Look closely at the image below. Now view this photo with one of the Apple devices (iPhone, iPad and), and view it once with an Android or Windows device. If you use Apple gadgets and see this image in Safari, you will most likely see a completely different image from Google Chrome Android or a photo viewer in Windows.
This image was created by software engineer David Buchanan, who surprised everyone with his creation. Most users will see the phrase "HELLO WORLD" by looking at the PNG file above, but for those who view it in Apple gadgets, the phrase "HELLO APPLE" is displayed, which is very strange. But believe me, this is just a typical image that looks incredibly different on Android devices and Apple gadgets.
In an experiment conducted by the BleepingComputer website, on a Mac computer with version 11.6 MacOS Big Sur and in the latest version of Google Chrome browser (96.0.4664.10 (x86_64), the text in the image showed the phrase "HELLO WORLD", but when you open this image in Safari browser, the phrase "HELLO APPLE" You will see.
However, in another experiment by BleepingComputer using IPhone, both Google Chrome and Safari browsers show "HELLO APPLE" not "HELLO WORLD".
Here is another image that will surprise you the most. Which word do you see? IBM or Mac? Once again, see this image with Apple and Android gadgets:
What is the reason for this?
Buchanan briefly explains the reason and concept on his personal website Explains "parallel decryptable PNGs" that cause ambiguity between software programs. Depending on the image display program, a PNG file may look completely different. "I found this while writing my own multi-threaded PNG decoder," Buchanan writes. As I thought about my design image, I realized that there was something that could be used in the execution of this design. "After I found out that Apple has its own implementation method in parallel decryptable PNGs, I realized that they made exactly the same mistake!"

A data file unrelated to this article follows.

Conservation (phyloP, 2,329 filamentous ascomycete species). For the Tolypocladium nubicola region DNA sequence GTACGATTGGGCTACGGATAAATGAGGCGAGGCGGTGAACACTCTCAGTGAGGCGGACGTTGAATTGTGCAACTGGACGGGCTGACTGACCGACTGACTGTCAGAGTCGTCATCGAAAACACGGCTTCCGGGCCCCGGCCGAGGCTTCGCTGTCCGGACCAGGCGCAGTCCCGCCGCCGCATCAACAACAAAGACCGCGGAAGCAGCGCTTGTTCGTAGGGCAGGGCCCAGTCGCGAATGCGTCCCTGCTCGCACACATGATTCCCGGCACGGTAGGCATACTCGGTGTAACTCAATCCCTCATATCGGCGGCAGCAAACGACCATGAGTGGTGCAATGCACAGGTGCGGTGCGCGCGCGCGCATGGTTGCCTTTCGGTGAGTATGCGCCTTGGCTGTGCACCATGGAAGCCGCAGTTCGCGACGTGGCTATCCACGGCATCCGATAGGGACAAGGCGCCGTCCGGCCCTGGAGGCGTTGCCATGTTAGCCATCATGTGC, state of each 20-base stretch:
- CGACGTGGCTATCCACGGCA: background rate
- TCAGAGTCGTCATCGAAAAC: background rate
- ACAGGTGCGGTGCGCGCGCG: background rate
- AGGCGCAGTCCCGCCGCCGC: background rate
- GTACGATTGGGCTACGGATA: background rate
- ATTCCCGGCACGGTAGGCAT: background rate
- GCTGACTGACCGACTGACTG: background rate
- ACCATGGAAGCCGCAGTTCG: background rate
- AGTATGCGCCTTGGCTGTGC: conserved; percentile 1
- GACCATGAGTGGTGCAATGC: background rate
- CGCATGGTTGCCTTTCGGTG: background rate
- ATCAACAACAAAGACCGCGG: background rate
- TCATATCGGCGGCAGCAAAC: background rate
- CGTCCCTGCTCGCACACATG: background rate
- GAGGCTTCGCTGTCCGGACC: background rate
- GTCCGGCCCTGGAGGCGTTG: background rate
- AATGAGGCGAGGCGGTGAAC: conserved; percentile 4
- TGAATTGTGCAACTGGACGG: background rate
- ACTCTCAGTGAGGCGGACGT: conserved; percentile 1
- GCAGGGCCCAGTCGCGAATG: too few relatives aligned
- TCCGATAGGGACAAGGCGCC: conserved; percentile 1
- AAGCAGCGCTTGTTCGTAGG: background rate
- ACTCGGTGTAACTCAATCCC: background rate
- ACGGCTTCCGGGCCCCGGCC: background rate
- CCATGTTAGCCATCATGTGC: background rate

Buchanan shared the PoC proof code:
shows the 84 PoC line. How some image display programs can be fooled into showing an alternative version of an image that contains "confidential information". In fact, Buchanan has released a handy tool called "Ambient PNG Packer" on GitHub that lets anyone create PNG images that look completely different on Apple software.
In March this year ( March), Buchanan also showed how Twitter images can be exploited to hide large 3 MB ZIP and MP3 files inside. Now it would be easier to classify it as a bug if the end result of this parallel decoding was just a false or corrupted image that was not presented correctly. However, we do not know whether this issue can become a security risk or the abuse of malicious agents in some areas. But it seems that the same file that is seen on two different devices will certainly cause problems.
Source: BleepingcomputerTags: image, looks, very, different, apple, devices,, see, yourself